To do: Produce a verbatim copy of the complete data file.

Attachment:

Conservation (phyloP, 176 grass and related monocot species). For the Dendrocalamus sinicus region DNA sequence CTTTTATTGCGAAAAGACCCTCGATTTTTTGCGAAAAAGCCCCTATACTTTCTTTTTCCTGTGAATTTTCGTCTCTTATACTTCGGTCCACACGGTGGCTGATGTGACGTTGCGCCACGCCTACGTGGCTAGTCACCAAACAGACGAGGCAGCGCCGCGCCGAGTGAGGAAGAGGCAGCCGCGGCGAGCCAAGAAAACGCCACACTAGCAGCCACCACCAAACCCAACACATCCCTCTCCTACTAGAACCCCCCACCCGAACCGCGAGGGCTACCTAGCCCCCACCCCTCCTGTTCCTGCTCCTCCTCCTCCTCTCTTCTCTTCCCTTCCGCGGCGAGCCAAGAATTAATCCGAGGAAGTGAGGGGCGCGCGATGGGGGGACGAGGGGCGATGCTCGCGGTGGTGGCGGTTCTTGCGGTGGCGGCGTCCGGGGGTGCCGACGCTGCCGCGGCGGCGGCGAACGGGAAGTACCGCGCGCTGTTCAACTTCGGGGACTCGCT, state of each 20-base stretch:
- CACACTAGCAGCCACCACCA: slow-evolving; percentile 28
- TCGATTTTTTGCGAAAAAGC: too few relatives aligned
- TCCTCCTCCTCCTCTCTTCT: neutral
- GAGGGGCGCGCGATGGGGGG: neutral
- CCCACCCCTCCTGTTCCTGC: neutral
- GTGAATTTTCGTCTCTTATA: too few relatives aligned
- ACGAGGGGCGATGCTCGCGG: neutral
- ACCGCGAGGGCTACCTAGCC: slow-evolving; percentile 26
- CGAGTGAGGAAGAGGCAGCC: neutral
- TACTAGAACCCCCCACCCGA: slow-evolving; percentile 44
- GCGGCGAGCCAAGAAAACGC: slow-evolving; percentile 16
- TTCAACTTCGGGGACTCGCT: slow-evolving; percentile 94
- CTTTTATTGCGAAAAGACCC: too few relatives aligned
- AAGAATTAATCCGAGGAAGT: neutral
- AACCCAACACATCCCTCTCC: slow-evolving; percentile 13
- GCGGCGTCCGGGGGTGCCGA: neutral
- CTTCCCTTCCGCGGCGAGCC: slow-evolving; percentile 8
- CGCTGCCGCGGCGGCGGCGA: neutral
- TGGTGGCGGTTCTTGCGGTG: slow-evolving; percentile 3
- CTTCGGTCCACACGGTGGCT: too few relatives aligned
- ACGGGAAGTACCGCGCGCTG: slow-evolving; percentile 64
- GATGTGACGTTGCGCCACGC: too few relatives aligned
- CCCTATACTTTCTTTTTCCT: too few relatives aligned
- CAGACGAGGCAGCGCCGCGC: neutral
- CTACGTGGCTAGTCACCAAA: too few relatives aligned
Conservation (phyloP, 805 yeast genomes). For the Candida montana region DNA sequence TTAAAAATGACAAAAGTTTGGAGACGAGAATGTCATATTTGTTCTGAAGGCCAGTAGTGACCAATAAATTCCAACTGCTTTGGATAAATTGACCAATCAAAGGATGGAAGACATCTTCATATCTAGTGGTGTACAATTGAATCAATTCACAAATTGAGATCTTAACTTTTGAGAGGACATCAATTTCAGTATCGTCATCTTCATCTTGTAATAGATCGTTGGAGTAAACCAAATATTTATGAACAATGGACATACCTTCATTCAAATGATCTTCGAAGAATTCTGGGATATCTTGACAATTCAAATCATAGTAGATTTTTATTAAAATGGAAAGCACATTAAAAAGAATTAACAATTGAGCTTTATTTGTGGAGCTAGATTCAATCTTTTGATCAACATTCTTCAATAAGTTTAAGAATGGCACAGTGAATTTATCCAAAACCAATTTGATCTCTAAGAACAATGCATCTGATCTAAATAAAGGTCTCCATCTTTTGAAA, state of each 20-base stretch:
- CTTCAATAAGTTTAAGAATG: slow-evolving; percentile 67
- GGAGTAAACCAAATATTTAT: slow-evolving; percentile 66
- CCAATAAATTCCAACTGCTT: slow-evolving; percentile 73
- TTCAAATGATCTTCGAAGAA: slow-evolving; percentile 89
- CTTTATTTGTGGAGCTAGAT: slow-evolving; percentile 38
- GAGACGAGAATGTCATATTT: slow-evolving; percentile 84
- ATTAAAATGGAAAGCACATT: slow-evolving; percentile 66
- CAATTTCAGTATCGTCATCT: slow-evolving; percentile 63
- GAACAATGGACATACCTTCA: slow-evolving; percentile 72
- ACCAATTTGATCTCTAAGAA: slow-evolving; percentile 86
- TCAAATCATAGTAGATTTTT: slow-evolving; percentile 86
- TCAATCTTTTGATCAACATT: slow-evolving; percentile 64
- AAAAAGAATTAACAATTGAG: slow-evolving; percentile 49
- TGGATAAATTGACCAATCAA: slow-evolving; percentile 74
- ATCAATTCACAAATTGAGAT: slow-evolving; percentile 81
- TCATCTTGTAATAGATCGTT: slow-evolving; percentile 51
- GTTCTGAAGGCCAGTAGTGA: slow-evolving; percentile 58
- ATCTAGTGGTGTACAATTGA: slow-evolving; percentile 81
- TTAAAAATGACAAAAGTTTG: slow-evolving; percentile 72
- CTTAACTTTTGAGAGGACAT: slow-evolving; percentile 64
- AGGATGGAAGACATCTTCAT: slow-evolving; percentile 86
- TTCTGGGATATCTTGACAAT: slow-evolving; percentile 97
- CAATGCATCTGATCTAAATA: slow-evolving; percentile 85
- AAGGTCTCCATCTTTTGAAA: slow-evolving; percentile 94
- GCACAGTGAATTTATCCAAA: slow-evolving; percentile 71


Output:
Conservation (phyloP, 176 grass and related monocot species). For the Dendrocalamus sinicus region DNA sequence CTTTTATTGCGAAAAGACCCTCGATTTTTTGCGAAAAAGCCCCTATACTTTCTTTTTCCTGTGAATTTTCGTCTCTTATACTTCGGTCCACACGGTGGCTGATGTGACGTTGCGCCACGCCTACGTGGCTAGTCACCAAACAGACGAGGCAGCGCCGCGCCGAGTGAGGAAGAGGCAGCCGCGGCGAGCCAAGAAAACGCCACACTAGCAGCCACCACCAAACCCAACACATCCCTCTCCTACTAGAACCCCCCACCCGAACCGCGAGGGCTACCTAGCCCCCACCCCTCCTGTTCCTGCTCCTCCTCCTCCTCTCTTCTCTTCCCTTCCGCGGCGAGCCAAGAATTAATCCGAGGAAGTGAGGGGCGCGCGATGGGGGGACGAGGGGCGATGCTCGCGGTGGTGGCGGTTCTTGCGGTGGCGGCGTCCGGGGGTGCCGACGCTGCCGCGGCGGCGGCGAACGGGAAGTACCGCGCGCTGTTCAACTTCGGGGACTCGCT, state of each 20-base stretch:
- CACACTAGCAGCCACCACCA: slow-evolving; percentile 28
- TCGATTTTTTGCGAAAAAGC: too few relatives aligned
- TCCTCCTCCTCCTCTCTTCT: neutral
- GAGGGGCGCGCGATGGGGGG: neutral
- CCCACCCCTCCTGTTCCTGC: neutral
- GTGAATTTTCGTCTCTTATA: too few relatives aligned
- ACGAGGGGCGATGCTCGCGG: neutral
- ACCGCGAGGGCTACCTAGCC: slow-evolving; percentile 26
- CGAGTGAGGAAGAGGCAGCC: neutral
- TACTAGAACCCCCCACCCGA: slow-evolving; percentile 44
- GCGGCGAGCCAAGAAAACGC: slow-evolving; percentile 16
- TTCAACTTCGGGGACTCGCT: slow-evolving; percentile 94
- CTTTTATTGCGAAAAGACCC: too few relatives aligned
- AAGAATTAATCCGAGGAAGT: neutral
- AACCCAACACATCCCTCTCC: slow-evolving; percentile 13
- GCGGCGTCCGGGGGTGCCGA: neutral
- CTTCCCTTCCGCGGCGAGCC: slow-evolving; percentile 8
- CGCTGCCGCGGCGGCGGCGA: neutral
- TGGTGGCGGTTCTTGCGGTG: slow-evolving; percentile 3
- CTTCGGTCCACACGGTGGCT: too few relatives aligned
- ACGGGAAGTACCGCGCGCTG: slow-evolving; percentile 64
- GATGTGACGTTGCGCCACGC: too few relatives aligned
- CCCTATACTTTCTTTTTCCT: too few relatives aligned
- CAGACGAGGCAGCGCCGCGC: neutral
- CTACGTGGCTAGTCACCAAA: too few relatives aligned
Conservation (phyloP, 805 yeast genomes). For the Candida montana region DNA sequence TTAAAAATGACAAAAGTTTGGAGACGAGAATGTCATATTTGTTCTGAAGGCCAGTAGTGACCAATAAATTCCAACTGCTTTGGATAAATTGACCAATCAAAGGATGGAAGACATCTTCATATCTAGTGGTGTACAATTGAATCAATTCACAAATTGAGATCTTAACTTTTGAGAGGACATCAATTTCAGTATCGTCATCTTCATCTTGTAATAGATCGTTGGAGTAAACCAAATATTTATGAACAATGGACATACCTTCATTCAAATGATCTTCGAAGAATTCTGGGATATCTTGACAATTCAAATCATAGTAGATTTTTATTAAAATGGAAAGCACATTAAAAAGAATTAACAATTGAGCTTTATTTGTGGAGCTAGATTCAATCTTTTGATCAACATTCTTCAATAAGTTTAAGAATGGCACAGTGAATTTATCCAAAACCAATTTGATCTCTAAGAACAATGCATCTGATCTAAATAAAGGTCTCCATCTTTTGAAA, state of each 20-base stretch:
- CTTCAATAAGTTTAAGAATG: slow-evolving; percentile 67
- GGAGTAAACCAAATATTTAT: slow-evolving; percentile 66
- CCAATAAATTCCAACTGCTT: slow-evolving; percentile 73
- TTCAAATGATCTTCGAAGAA: slow-evolving; percentile 89
- CTTTATTTGTGGAGCTAGAT: slow-evolving; percentile 38
- GAGACGAGAATGTCATATTT: slow-evolving; percentile 84
- ATTAAAATGGAAAGCACATT: slow-evolving; percentile 66
- CAATTTCAGTATCGTCATCT: slow-evolving; percentile 63
- GAACAATGGACATACCTTCA: slow-evolving; percentile 72
- ACCAATTTGATCTCTAAGAA: slow-evolving; percentile 86
- TCAAATCATAGTAGATTTTT: slow-evolving; percentile 86
- TCAATCTTTTGATCAACATT: slow-evolving; percentile 64
- AAAAAGAATTAACAATTGAG: slow-evolving; percentile 49
- TGGATAAATTGACCAATCAA: slow-evolving; percentile 74
- ATCAATTCACAAATTGAGAT: slow-evolving; percentile 81
- TCATCTTGTAATAGATCGTT: slow-evolving; percentile 51
- GTTCTGAAGGCCAGTAGTGA: slow-evolving; percentile 58
- ATCTAGTGGTGTACAATTGA: slow-evolving; percentile 81
- TTAAAAATGACAAAAGTTTG: slow-evolving; percentile 72
- CTTAACTTTTGAGAGGACAT: slow-evolving; percentile 64
- AGGATGGAAGACATCTTCAT: slow-evolving; percentile 86
- TTCTGGGATATCTTGACAAT: slow-evolving; percentile 97
- CAATGCATCTGATCTAAATA: slow-evolving; percentile 85
- AAGGTCTCCATCTTTTGAAA: slow-evolving; percentile 94
- GCACAGTGAATTTATCCAAA: slow-evolving; percentile 71